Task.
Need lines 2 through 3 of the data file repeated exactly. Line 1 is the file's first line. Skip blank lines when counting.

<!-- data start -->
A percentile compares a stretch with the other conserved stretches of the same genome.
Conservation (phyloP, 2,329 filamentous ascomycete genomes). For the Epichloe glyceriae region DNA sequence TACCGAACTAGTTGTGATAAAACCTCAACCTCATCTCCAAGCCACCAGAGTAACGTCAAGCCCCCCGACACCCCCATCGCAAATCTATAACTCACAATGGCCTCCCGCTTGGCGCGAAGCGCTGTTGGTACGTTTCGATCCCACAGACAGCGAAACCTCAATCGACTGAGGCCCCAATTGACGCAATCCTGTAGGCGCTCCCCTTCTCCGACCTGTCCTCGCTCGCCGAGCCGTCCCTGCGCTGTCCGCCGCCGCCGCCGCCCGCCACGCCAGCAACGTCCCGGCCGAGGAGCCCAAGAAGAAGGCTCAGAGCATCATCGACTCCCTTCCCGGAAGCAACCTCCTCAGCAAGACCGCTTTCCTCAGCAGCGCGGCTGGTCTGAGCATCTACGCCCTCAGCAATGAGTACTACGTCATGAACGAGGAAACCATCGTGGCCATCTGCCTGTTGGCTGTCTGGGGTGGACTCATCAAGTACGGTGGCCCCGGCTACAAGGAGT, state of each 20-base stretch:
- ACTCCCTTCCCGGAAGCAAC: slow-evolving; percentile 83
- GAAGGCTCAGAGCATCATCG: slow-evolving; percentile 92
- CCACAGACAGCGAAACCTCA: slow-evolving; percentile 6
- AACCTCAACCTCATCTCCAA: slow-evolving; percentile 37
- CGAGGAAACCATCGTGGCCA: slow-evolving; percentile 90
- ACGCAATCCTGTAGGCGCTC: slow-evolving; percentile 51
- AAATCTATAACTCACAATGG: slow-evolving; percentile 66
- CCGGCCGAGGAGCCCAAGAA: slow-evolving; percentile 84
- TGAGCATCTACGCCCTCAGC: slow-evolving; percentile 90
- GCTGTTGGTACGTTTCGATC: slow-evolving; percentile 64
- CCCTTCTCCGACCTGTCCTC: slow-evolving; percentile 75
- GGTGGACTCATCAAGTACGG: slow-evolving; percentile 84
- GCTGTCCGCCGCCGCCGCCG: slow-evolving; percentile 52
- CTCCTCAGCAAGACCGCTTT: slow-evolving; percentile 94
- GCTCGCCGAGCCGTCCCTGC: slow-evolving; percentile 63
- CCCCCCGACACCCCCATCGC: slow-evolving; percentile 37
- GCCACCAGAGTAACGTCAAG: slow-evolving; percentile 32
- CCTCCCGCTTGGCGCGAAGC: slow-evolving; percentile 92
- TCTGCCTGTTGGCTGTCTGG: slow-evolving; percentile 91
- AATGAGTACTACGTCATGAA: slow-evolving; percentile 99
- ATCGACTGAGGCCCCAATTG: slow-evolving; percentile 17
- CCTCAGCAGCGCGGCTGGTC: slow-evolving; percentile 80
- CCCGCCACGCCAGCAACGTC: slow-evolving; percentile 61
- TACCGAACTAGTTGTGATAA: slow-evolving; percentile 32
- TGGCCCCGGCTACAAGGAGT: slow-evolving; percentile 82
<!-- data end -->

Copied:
Conservation (phyloP, 2,329 filamentous ascomycete genomes). For the Epichloe glyceriae region DNA sequence TACCGAACTAGTTGTGATAAAACCTCAACCTCATCTCCAAGCCACCAGAGTAACGTCAAGCCCCCCGACACCCCCATCGCAAATCTATAACTCACAATGGCCTCCCGCTTGGCGCGAAGCGCTGTTGGTACGTTTCGATCCCACAGACAGCGAAACCTCAATCGACTGAGGCCCCAATTGACGCAATCCTGTAGGCGCTCCCCTTCTCCGACCTGTCCTCGCTCGCCGAGCCGTCCCTGCGCTGTCCGCCGCCGCCGCCGCCCGCCACGCCAGCAACGTCCCGGCCGAGGAGCCCAAGAAGAAGGCTCAGAGCATCATCGACTCCCTTCCCGGAAGCAACCTCCTCAGCAAGACCGCTTTCCTCAGCAGCGCGGCTGGTCTGAGCATCTACGCCCTCAGCAATGAGTACTACGTCATGAACGAGGAAACCATCGTGGCCATCTGCCTGTTGGCTGTCTGGGGTGGACTCATCAAGTACGGTGGCCCCGGCTACAAGGAGT, state of each 20-base stretch:
- ACTCCCTTCCCGGAAGCAAC: slow-evolving; percentile 83